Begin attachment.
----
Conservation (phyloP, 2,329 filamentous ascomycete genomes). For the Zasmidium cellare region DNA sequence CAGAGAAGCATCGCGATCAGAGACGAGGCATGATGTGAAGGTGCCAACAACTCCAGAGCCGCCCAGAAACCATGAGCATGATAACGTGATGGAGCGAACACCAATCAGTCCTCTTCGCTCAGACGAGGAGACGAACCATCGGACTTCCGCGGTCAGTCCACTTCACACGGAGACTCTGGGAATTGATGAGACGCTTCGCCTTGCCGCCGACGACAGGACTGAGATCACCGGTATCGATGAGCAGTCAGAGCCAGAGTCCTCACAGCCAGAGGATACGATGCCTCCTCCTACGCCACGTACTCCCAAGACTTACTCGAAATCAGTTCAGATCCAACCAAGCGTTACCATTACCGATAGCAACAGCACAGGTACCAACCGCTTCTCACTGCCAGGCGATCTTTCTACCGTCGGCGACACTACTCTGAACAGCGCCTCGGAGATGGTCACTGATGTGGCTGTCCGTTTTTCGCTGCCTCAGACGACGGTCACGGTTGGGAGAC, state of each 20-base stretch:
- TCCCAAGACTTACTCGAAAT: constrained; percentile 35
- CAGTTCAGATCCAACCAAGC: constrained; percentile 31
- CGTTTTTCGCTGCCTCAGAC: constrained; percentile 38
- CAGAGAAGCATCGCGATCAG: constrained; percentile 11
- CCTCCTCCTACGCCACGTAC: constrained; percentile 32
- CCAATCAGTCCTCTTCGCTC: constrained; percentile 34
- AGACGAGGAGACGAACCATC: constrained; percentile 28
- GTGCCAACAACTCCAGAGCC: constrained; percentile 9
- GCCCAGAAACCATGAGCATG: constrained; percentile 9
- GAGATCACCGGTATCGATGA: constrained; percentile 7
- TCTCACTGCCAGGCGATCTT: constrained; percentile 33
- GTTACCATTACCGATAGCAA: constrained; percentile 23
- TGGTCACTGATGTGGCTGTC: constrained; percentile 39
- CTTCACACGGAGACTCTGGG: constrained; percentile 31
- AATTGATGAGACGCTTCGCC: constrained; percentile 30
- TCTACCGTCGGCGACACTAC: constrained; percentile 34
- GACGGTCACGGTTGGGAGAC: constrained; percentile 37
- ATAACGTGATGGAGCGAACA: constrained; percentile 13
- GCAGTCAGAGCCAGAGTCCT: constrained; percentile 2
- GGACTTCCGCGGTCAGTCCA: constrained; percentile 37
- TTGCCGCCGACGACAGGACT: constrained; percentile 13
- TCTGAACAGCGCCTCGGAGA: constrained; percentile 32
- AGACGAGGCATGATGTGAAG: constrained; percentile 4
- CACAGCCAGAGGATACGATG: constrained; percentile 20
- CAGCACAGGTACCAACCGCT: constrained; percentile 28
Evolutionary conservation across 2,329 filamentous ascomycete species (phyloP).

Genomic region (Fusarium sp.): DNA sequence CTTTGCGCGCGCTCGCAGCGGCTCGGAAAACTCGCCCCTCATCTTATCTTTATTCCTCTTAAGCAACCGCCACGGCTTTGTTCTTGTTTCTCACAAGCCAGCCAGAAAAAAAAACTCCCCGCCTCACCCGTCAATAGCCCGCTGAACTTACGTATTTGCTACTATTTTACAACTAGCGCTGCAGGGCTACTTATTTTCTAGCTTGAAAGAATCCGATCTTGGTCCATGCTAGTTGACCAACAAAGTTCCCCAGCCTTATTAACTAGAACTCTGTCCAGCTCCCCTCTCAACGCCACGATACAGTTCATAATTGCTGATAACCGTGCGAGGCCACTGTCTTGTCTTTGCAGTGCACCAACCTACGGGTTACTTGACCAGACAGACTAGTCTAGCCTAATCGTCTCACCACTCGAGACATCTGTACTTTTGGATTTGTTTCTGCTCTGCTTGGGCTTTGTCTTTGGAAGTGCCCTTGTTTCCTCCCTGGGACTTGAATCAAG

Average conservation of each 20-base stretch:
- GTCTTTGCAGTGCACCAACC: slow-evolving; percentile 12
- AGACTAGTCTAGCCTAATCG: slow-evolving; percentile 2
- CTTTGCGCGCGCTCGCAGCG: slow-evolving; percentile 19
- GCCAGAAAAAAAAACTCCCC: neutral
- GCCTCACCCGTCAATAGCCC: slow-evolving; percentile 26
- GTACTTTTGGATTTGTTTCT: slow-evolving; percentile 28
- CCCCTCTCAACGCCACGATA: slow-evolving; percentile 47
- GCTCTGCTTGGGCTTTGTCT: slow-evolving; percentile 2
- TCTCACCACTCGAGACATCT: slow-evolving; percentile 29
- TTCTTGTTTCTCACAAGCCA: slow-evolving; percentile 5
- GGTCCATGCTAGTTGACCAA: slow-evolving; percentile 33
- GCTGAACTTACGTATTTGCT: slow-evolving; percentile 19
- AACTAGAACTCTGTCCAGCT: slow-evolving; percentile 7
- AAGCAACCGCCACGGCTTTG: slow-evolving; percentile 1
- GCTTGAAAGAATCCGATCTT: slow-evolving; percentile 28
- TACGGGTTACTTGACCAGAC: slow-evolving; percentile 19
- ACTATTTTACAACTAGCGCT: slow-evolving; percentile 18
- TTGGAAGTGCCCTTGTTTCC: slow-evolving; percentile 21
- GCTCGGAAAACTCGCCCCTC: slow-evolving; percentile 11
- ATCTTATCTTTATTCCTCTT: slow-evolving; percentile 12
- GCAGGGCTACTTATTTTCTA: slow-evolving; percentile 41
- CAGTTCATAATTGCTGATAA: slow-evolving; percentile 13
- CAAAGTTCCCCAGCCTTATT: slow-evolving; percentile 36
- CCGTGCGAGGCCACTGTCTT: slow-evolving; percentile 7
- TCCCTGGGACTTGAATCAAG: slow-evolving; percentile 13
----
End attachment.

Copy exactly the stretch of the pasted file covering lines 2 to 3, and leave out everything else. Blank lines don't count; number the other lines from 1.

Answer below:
- TCCCAAGACTTACTCGAAAT: constrained; percentile 35
- CAGTTCAGATCCAACCAAGC: constrained; percentile 31